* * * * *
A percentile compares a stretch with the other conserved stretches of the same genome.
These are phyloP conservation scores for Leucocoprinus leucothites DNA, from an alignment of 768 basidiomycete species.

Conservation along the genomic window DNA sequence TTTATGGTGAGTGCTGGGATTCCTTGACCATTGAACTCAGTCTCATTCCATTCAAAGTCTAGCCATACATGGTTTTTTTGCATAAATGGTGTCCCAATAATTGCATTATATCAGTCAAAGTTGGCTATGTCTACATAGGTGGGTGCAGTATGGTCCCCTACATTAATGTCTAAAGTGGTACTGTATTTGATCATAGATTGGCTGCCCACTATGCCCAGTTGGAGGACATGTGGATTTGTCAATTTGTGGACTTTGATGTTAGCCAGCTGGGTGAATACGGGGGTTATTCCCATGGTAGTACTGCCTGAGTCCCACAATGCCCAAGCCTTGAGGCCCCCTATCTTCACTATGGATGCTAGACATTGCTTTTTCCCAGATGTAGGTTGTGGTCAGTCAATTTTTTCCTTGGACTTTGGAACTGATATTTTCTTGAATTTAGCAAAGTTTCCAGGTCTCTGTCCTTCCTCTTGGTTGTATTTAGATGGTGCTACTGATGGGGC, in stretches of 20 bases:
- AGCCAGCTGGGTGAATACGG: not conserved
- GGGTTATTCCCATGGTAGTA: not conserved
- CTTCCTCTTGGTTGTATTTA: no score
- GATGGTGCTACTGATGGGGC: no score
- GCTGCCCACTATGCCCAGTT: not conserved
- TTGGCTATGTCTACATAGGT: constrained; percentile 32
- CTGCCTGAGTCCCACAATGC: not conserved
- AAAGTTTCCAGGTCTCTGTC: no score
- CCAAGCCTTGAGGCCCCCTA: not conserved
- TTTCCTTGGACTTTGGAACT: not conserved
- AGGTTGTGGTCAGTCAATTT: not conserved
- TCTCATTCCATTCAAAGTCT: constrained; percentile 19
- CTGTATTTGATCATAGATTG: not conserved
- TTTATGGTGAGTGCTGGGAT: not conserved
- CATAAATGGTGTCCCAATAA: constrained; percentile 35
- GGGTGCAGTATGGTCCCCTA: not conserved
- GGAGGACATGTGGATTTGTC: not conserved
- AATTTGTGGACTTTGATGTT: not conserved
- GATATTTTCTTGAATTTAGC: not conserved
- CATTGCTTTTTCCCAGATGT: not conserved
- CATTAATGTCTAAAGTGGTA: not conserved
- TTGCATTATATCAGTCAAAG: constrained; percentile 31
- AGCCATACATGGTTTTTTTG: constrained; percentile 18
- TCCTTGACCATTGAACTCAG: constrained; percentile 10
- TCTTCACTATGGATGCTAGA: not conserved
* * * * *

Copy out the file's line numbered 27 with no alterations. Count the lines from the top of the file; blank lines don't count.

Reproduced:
- TCCTTGACCATTGAACTCAG: constrained; percentile 10